University of Chicago Starr reports,
I have serious doubts regarding the authenticity of
these objects. If offered in the market for sale they would be
undoubtedly stamped as fraudulent.
||James Scotford's stepdaughter, Ella Riley, signs
an affidavit stating that her stepfather manufactured relics at
his home. It is not made public until after her mother's death.
||Previous a supporter of the relics, Professor J. O. Kinnaman
meets with Dr. Starr and declares,
I was most beautifully, if not scientifically, taken in.
. . . Yes, I was badly fooled.
Professor James Talmage publishes his report on the relics, The
"Michigan Relics": A Story of Forgery and Deception.
||Archaeologists return to original interests and have no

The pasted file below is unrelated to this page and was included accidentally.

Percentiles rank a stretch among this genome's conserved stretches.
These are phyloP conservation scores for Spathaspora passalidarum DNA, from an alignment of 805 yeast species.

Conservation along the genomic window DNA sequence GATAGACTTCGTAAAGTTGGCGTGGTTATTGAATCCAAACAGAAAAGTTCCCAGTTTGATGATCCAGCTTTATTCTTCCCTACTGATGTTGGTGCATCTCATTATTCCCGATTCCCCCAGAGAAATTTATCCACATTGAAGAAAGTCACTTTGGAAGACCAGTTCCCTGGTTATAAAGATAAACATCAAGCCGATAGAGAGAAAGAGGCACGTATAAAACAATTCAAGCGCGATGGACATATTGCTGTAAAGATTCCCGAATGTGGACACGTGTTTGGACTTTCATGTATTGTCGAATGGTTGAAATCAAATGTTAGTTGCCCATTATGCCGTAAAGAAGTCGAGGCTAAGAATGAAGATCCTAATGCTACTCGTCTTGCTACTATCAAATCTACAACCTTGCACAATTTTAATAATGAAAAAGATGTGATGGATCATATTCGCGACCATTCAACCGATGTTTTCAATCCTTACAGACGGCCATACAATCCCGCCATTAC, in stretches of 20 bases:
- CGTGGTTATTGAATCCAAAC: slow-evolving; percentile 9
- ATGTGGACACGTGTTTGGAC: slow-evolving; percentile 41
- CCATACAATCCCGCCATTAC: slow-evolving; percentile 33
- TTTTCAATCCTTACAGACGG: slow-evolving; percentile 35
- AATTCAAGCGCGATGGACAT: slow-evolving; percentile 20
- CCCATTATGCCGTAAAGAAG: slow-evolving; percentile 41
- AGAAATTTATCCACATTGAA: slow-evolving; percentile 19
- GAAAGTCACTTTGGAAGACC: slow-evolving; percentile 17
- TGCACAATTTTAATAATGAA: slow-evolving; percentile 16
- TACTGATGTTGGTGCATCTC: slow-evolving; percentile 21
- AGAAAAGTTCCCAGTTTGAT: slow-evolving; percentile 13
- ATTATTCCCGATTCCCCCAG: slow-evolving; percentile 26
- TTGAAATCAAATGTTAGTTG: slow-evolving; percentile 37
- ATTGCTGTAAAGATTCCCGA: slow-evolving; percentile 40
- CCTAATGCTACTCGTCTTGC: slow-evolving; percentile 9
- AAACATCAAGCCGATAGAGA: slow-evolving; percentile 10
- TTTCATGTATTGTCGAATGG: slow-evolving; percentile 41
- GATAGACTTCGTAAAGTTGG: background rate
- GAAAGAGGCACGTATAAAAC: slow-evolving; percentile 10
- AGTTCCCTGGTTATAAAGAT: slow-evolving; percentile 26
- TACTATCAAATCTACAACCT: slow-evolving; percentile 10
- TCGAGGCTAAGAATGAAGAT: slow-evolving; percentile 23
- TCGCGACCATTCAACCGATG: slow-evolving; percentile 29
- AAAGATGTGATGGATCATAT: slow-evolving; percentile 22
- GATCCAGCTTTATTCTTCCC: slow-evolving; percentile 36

further involvement with the Michigan Relics, feeling their
analysis has prevailed.
IV: PhoenixInterest in Relics Dies and is Reborn
||Dr. Henri Hyvernat, Catholic University of Washington, DC, and
Father Laurentius Scheidl, O.S.B., St. Benedict, Louisiana, are
taken on a dig by Daniel Soper and return to their institutions
with slate tablets.
||Soper and Savage collections continue to inspire the desire to
find evidence supporting the "Lost Tribes of Israel."
||The Michigan Relics are discussed as background or comparative
material for new archaeological hoaxes as far away as Tucson,
||Father James Savage dies. Sometime before or after his death,
his collection of relics
is given to the Academy of the Immaculate Heart of Mary, Monroe,
MI, then goes to the University of Notre Dame in Indiana.
||Reminiscences published in rural newspapers and local